After the long exile on Earth, John Carter finally returns to his beloved Mars. But beautiful Dejah Thoris, the woman he loves, has vanished.
©1918 Edgar Rice Burroughs; (P)2004 Books in Motion
My taste in books seems to run along a space-crime continuum
In this sequel to "A Princess of Mars," its narrator--the heroic, strong, invincible, and generally perfect specimen of fighting manhood John Carter of Virginia--finds himself once again transported willy-nilly to Mars ("Barsoom" to its resident peoples). But this time he is plopped down on the shores of a fabled lost sea--the only open water on Mars--to which many religious Martians make a pilgrimage from which none returns. The eons-old belief is that true pilgrims live out their days in bliss on the lost sea's shores. The reality is horrifyingly different.
There are two interesting social aspects to this story. One is the theme of religious superstition being used to enslave, exploit, kill, and control those the supposed "holy ones" deem inferior. The other is that the evil "holy Therns" are the white race of Barsoom ("Princess" introduced the heroic Red Men and the non-humanoid Green Men, both of whom Carter befriended). This white race in turn lives in terror of the First Men, a black race who are portrayed as the ultimate enslavers (perhaps too heavy-handed a note of irony). All of this would seem to put Burroughs' breadth of mind and imagination well ahead of his time (circa 1915-1920 for these books), which is not unusual in writers of science fiction and fantasy.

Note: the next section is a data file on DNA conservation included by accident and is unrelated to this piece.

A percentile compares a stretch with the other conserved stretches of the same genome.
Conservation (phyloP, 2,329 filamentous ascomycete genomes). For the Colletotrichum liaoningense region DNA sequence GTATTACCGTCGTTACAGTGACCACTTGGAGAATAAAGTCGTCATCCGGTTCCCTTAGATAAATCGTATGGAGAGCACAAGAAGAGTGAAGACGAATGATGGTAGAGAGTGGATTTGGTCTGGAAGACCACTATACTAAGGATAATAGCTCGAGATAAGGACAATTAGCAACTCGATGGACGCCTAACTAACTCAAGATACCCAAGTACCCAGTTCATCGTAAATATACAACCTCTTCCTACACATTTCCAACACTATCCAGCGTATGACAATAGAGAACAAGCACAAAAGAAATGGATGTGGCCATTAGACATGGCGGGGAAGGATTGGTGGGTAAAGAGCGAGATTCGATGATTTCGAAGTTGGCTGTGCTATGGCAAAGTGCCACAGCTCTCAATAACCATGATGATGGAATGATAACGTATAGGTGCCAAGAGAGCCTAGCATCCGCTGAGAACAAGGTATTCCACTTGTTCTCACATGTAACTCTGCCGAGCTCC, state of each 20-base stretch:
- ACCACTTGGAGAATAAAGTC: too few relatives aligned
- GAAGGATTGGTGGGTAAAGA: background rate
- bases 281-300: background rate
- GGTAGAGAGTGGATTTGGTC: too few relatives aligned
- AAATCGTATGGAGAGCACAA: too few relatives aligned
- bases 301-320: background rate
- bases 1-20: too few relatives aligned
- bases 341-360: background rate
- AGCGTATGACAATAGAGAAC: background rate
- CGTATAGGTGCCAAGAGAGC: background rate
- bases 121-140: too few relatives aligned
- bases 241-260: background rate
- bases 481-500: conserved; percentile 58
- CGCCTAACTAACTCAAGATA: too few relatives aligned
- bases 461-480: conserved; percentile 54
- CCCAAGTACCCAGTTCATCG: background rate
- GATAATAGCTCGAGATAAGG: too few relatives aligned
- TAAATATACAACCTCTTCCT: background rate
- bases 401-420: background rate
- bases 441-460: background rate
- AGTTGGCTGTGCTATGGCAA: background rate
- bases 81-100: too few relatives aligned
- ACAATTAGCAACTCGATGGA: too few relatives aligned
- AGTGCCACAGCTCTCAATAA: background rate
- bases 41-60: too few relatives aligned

To call Edgar Rice Burroughs' prose "purple" is an understatement. But the first 2/3 of "The Gods of Mars," is a whopping good adventure, with new villains and heroes at every turn. The final 1/3, in which Carter and company escape "paradise" only to face execution as blasphemers, gets pretty silly and (worse) boring. The cliffhanger ending, involving a huge, slowly rotating stone edifice where each chamber's door meets its opening only once a year, once more sparks interest. Tune in to the final book in the trilogy, "The Warlord of Mars"!
Having listened to Jack Sondricker's excellent reading of the first book (he didn't do the other two, apparently), I was really disappointed in this reading. The production values are poor (several instances where static distorts the reader), and Engene's clunky, slow phrasing is frustrating. I must have overlooked William Dufris's version, which from its sample sounds like it's probably better than this rendition.
"Who can explain..."
...the magical pleasure of these books? Clumsy style, illogical plots, hot beauties among brutes and the occasional saving knight; not something you can take seriously. Yet I have been in their spell since my early teens (am in my 40's now), and Gene Engene's reading gave a smooth path back to Barsoom of my memories.
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